The United States has income tax treaties with a number of foreign countries. Under these treaties, residents (not necessarily citizens) of foreign countries are taxed at a reduced rate, or are exempt from U.S. income taxes on certain items of income they receive from sources within the United States. These reduced rates and exemptions vary among countries and specific items of income. See Publication 519, U.S. Tax Guide for Aliens, and Publication 515, Withholding of Tax on Nonresident Aliens and Foreign Entities.
Many of the individual states of the United States tax the income of their residents. Some states honor the provisions of U.S. tax treaties and some states do not. Therefore, you should consult the tax authorities of the state in which you live to find out if that state taxes the income of individuals and, if so, whether the tax applies to any of your income, or whether your income tax treaty applies in the state in which you live.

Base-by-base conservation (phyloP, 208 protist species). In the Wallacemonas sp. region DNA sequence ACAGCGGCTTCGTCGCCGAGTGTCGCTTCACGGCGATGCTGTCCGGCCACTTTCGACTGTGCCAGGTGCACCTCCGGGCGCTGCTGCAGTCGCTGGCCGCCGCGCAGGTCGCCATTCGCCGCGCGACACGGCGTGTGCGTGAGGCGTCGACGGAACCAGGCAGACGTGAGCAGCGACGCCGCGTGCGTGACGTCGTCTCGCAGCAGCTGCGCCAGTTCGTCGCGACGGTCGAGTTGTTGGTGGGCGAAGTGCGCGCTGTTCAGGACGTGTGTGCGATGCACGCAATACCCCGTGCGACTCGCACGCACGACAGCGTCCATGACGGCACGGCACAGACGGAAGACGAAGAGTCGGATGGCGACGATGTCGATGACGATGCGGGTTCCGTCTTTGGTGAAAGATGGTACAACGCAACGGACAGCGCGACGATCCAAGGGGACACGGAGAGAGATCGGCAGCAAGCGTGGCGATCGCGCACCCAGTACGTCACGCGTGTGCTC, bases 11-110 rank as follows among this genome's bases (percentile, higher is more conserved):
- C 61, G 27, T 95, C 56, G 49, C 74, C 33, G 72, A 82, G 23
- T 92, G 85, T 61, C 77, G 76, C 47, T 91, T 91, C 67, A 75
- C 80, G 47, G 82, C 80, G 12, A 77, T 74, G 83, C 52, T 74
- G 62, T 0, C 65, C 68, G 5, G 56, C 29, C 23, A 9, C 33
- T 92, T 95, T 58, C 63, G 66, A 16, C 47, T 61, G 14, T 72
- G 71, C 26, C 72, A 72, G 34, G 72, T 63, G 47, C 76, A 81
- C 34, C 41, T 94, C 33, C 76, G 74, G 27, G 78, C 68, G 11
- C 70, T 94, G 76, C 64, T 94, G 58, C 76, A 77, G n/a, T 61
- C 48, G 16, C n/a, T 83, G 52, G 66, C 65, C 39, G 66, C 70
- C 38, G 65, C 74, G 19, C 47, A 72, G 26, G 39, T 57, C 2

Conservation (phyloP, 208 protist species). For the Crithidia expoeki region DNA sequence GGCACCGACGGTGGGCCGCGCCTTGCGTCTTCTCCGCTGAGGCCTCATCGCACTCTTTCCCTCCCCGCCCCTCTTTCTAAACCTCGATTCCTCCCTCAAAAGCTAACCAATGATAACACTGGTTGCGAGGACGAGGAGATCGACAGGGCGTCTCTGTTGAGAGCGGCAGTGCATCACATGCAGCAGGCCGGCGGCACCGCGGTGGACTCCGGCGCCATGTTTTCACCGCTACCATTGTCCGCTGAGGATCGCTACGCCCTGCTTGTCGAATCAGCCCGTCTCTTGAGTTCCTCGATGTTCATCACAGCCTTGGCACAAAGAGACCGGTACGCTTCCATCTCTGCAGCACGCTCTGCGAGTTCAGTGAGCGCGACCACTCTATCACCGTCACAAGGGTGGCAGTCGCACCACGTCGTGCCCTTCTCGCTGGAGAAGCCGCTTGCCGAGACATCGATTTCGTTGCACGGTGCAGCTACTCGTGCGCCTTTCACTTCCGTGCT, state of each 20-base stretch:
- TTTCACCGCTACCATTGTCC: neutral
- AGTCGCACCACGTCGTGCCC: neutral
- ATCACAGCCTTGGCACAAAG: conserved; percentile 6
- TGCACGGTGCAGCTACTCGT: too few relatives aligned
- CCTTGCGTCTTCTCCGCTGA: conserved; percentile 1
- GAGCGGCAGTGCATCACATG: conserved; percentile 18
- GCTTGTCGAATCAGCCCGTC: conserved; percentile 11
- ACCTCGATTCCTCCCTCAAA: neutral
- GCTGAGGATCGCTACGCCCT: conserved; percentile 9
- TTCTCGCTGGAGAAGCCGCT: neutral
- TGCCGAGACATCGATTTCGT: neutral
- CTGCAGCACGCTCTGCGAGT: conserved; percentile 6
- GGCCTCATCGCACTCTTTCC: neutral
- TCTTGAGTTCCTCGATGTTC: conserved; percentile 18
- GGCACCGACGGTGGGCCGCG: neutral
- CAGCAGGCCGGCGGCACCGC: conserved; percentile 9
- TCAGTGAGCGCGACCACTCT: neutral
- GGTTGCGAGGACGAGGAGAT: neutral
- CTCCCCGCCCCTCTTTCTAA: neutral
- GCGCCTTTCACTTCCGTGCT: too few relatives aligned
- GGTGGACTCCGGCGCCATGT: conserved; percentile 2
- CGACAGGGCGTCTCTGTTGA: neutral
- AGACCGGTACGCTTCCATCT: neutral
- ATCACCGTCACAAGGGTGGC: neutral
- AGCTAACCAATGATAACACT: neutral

The State of Illinois honors the provisions of U.S. Tax treaties.